Expenditures of $10,000 and more would have to be bid. If only one bid is received, the purchase would have to be bid again in a newspaper with statewide circulation. Purchases of less than $1,000 would still be at the mayor’s discretion.
Waymack sponsored the ordinance. He gave as an example of the need of its passage, the fact that the city deals only with one paving company for re-pairing potholes and cuts in the streets to lay water and sewer lines. Stumbaugh protested that there is no way to predict when the service will be needed and no other company will come when called.
Dale Walker, the city’s finance director, said that in his office they already get quotes on everything, even down to pencils, just as Towe gets quotes for most of the materials he needs to run the rest of the city.
The animal shelter was another source of contention.
Alderman David Polantz sponsored a resolution to bid the animal shelter as soon as possible. The mayor objected to the resolution, saying the work is progressing as fast as possible and he resented the implication that he was somehow responsible for any holdup.
He pointed out that plans for the shelter were only recently completed.
The resolution passed, but the mayor said with or without it, work would still start on the animal shelter. If voters say Sept. 13 that they want $200,000 in tax money to be used for the shelter a $450,000 shelter will be built.
If voters turn down paying for it with the tax, it will be downsized so $260,000 already collected to build it will pay for it.
In other business, the council supported unanimously a resolution by Polantz to give $500 a month to Safe Haven, Inc., the nonprofit agency that intends to open a shelter for battered women by January.
The donation is contingent on City Attorney Ken Williams finding a way to do it legally.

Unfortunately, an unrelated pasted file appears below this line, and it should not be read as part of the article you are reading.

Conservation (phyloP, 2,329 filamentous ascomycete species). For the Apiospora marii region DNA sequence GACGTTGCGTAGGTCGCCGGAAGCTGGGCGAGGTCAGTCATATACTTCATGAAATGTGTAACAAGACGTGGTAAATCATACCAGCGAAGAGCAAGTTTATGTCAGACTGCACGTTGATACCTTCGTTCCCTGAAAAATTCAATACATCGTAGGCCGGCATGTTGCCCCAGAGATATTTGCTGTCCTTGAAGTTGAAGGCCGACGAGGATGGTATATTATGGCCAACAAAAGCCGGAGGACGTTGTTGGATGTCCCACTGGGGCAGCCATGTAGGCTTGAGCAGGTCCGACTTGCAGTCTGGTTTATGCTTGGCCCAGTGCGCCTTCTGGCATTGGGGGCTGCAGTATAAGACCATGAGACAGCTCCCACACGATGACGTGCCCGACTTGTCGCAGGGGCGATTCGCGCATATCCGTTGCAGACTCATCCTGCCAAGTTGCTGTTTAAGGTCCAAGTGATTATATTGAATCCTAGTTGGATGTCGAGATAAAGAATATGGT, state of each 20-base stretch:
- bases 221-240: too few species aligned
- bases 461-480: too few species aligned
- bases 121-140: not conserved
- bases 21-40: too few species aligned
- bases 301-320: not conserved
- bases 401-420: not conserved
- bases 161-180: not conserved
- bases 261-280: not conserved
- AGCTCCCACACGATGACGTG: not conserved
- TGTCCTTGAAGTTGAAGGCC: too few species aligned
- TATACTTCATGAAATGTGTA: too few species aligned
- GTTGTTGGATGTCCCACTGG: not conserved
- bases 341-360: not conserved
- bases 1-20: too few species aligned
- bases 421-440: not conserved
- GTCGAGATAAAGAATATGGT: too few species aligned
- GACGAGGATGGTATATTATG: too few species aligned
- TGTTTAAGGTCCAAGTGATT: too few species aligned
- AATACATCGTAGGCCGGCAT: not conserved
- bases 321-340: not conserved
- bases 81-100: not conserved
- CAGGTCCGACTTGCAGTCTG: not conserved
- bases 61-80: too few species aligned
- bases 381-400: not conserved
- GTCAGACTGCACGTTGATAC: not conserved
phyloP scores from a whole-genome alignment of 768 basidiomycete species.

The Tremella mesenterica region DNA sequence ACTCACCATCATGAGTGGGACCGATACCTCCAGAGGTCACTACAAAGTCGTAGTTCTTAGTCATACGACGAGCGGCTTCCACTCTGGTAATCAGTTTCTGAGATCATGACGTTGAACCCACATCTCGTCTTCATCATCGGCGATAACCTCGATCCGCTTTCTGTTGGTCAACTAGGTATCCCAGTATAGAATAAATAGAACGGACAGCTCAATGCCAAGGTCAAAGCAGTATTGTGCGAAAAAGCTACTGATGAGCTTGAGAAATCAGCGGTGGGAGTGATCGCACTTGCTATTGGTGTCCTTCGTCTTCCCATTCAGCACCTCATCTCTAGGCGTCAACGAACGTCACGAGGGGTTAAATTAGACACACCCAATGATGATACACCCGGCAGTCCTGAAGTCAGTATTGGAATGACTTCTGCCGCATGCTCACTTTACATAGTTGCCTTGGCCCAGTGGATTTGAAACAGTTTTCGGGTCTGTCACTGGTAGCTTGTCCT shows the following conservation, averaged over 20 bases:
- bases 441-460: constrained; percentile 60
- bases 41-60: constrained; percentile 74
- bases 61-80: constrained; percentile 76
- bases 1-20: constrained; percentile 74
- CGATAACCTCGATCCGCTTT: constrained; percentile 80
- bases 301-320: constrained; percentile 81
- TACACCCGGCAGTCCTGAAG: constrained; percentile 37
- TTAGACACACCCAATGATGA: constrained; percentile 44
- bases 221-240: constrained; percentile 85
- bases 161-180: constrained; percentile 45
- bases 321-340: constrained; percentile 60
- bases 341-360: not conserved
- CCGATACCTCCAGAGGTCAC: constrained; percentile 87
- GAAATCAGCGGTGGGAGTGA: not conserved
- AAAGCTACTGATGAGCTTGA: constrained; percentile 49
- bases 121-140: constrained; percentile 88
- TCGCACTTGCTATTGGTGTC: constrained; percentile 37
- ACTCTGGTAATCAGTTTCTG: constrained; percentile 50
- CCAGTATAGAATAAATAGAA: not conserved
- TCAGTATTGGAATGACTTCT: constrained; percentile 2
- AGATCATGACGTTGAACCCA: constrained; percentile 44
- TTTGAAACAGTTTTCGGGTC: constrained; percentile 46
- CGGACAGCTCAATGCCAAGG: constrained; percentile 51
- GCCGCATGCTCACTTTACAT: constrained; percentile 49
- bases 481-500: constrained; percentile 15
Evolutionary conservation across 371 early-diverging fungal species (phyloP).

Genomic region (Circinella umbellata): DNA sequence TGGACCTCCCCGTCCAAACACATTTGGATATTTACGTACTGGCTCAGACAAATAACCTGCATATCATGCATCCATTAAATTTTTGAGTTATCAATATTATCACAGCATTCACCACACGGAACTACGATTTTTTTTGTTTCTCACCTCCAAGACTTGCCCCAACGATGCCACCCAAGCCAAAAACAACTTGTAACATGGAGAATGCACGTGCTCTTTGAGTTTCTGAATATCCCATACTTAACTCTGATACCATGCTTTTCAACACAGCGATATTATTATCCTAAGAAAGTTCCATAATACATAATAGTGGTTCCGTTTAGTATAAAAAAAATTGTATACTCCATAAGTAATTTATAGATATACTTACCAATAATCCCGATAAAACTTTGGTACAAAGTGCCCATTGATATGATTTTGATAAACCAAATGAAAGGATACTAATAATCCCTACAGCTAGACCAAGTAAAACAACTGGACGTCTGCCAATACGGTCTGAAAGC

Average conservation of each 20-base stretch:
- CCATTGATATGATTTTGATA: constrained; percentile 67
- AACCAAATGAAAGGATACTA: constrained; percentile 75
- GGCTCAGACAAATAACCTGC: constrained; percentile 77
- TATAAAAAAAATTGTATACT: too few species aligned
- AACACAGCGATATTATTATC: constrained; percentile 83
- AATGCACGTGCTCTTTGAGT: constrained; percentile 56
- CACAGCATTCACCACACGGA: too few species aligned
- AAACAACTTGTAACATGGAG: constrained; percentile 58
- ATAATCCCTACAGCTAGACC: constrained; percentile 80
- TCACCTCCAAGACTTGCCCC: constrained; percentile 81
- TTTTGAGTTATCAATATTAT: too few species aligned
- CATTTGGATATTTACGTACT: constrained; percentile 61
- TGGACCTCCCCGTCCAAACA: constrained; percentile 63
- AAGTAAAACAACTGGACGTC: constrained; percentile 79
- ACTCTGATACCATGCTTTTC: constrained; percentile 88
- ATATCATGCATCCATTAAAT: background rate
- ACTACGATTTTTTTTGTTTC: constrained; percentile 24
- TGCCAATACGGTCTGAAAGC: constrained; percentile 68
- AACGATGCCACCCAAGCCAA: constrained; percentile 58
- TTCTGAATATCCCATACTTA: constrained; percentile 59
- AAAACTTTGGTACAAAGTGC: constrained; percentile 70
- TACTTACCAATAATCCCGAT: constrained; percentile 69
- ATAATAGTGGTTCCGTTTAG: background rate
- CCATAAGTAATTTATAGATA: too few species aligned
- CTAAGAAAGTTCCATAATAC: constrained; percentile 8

The council also approved an ordinance transferring $12,000 from the general fund to the city attorney’s legal defense fund to settle a lawsuit with the veterans group that sold the city the land for the park across from the high school where the community center is to be built.
The group is suing because its contract with the city called for the construction and maintenance of a permanent restroom on the part of the property retained by the group for a veteran’s memorial.
Since the council wants to settle the suit by building the restroom, the money will presumably be used for that purpose.
The council did not pass an ordinance sponsored by Alderman Jerry Stephens that would have significantly increased the cost of connecting to city sewers. Stephens said he sponsored the ordinance because it is time part of the cost of development is paid by builders, who are responsible for Cabot’s growth.
An ordinance sponsored by Alderman Polantz that was introduced at the meeting but not passed would prohibit the city from paying for ads for elected officials.
Polantz had the ordinance drafted after the mayor’s office paid almost $2,300 out of the general fund for an ad in Arkansas Business congratulating Stum-baugh for being named to that publication’s “40 under 40” list of young Arkansans who are successful in their fields.